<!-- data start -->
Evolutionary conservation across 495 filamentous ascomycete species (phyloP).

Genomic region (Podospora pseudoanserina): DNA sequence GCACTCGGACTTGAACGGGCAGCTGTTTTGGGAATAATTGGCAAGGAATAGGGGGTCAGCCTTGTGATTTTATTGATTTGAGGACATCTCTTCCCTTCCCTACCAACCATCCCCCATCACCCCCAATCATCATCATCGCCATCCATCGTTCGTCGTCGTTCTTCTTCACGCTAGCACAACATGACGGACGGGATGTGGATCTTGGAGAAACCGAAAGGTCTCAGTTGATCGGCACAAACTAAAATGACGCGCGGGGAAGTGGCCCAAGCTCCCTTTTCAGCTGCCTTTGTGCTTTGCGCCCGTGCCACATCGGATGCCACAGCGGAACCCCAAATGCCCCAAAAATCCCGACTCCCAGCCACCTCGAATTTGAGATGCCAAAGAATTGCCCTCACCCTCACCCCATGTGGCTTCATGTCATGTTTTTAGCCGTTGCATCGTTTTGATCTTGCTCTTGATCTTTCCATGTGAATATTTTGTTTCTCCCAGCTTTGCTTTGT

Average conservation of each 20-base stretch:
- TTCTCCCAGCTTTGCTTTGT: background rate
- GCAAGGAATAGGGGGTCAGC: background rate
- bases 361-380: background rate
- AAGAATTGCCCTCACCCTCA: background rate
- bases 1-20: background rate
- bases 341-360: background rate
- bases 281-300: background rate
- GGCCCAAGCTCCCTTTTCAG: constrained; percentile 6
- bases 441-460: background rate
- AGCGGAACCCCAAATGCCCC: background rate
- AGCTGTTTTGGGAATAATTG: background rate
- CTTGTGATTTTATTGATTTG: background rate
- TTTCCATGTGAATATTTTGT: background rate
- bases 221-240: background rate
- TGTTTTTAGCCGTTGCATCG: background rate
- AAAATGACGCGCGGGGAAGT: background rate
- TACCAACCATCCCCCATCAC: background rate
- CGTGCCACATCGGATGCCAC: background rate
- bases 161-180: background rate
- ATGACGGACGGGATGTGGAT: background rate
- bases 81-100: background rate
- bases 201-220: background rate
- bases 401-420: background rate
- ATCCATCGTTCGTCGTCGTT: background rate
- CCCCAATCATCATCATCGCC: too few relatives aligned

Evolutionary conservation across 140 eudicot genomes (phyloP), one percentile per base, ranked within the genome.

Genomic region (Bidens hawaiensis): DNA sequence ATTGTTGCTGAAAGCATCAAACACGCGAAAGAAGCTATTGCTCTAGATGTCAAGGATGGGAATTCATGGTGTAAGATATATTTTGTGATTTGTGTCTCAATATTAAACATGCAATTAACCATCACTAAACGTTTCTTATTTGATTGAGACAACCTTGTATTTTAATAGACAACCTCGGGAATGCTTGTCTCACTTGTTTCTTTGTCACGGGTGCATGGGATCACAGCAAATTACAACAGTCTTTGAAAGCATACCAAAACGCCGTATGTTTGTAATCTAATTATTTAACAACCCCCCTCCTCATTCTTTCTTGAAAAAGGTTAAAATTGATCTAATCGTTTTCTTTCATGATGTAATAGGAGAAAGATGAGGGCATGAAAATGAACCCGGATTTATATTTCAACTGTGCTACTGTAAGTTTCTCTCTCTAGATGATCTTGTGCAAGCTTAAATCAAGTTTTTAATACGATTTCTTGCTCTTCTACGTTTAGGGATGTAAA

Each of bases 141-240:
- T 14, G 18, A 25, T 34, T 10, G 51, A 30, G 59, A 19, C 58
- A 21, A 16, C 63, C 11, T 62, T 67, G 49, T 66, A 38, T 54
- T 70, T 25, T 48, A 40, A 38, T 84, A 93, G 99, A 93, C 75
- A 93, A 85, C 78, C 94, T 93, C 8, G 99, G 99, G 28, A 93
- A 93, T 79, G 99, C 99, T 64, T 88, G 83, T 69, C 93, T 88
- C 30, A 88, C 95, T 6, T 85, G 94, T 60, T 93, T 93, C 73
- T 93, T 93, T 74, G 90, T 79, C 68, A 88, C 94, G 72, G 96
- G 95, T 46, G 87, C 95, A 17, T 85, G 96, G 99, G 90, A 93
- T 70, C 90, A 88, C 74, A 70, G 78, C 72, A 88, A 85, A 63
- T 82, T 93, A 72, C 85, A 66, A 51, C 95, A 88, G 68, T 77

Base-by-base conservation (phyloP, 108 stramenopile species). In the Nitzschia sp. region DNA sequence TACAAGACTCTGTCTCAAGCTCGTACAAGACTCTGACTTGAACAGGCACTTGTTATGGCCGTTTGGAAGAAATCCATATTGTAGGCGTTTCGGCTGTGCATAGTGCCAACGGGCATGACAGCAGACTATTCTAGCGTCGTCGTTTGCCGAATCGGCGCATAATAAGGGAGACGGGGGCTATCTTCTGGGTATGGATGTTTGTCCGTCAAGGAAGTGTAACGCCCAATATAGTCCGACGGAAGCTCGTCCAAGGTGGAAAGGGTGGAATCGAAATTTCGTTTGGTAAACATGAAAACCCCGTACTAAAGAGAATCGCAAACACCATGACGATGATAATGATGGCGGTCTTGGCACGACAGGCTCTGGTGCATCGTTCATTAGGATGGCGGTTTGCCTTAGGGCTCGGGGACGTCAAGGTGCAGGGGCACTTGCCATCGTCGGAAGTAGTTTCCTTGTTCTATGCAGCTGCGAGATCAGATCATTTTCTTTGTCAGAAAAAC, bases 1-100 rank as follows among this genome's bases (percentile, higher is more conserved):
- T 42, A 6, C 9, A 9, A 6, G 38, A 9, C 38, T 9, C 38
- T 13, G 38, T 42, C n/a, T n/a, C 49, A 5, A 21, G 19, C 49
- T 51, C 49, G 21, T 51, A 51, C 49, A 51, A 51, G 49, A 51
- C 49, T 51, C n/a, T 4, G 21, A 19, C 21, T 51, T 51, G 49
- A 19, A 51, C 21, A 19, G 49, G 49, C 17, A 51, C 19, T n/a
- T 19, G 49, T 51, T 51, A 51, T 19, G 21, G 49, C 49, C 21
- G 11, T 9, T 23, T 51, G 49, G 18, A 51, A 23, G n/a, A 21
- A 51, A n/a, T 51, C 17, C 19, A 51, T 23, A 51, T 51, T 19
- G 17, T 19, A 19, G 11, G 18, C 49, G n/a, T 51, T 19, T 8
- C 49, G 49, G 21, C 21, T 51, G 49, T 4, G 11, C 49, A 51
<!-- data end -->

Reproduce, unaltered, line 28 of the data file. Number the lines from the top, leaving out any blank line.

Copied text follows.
- CCCCAATCATCATCATCGCC: too few relatives aligned